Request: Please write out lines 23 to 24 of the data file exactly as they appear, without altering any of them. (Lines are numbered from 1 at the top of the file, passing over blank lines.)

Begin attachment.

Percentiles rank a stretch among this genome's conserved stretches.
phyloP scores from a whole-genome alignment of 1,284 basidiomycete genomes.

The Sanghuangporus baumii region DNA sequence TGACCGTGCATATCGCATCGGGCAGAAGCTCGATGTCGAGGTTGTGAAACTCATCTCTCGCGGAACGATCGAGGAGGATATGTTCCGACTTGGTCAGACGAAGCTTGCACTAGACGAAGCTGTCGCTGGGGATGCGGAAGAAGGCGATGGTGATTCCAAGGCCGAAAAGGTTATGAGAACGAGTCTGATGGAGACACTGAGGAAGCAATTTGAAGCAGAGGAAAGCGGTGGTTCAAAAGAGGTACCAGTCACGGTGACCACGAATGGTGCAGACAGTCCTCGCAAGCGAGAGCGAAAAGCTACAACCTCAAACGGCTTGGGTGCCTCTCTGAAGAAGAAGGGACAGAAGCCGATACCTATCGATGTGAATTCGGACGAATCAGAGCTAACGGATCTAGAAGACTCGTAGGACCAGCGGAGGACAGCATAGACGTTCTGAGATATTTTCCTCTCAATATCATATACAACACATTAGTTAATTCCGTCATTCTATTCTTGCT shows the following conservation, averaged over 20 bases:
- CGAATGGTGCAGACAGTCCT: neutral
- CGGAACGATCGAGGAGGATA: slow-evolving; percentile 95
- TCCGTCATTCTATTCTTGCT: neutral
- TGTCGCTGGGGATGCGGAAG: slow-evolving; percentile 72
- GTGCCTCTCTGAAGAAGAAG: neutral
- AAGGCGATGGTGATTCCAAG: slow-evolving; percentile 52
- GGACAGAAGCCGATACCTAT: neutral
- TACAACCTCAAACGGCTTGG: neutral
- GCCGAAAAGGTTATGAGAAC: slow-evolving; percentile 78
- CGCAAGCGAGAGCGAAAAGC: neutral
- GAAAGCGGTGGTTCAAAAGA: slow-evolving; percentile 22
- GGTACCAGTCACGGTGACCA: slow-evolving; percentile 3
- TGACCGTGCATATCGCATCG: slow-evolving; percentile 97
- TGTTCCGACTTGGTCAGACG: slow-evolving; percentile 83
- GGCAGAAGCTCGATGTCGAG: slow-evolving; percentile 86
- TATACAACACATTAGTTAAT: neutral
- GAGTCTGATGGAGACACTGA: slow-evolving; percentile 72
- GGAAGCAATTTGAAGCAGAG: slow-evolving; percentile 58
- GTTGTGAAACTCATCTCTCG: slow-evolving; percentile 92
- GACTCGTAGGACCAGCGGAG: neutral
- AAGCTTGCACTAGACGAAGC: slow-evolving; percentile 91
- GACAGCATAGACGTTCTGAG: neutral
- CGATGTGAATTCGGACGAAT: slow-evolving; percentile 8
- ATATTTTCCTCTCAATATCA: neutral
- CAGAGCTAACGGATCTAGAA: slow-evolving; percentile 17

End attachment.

- GACTCGTAGGACCAGCGGAG: neutral
- AAGCTTGCACTAGACGAAGC: slow-evolving; percentile 91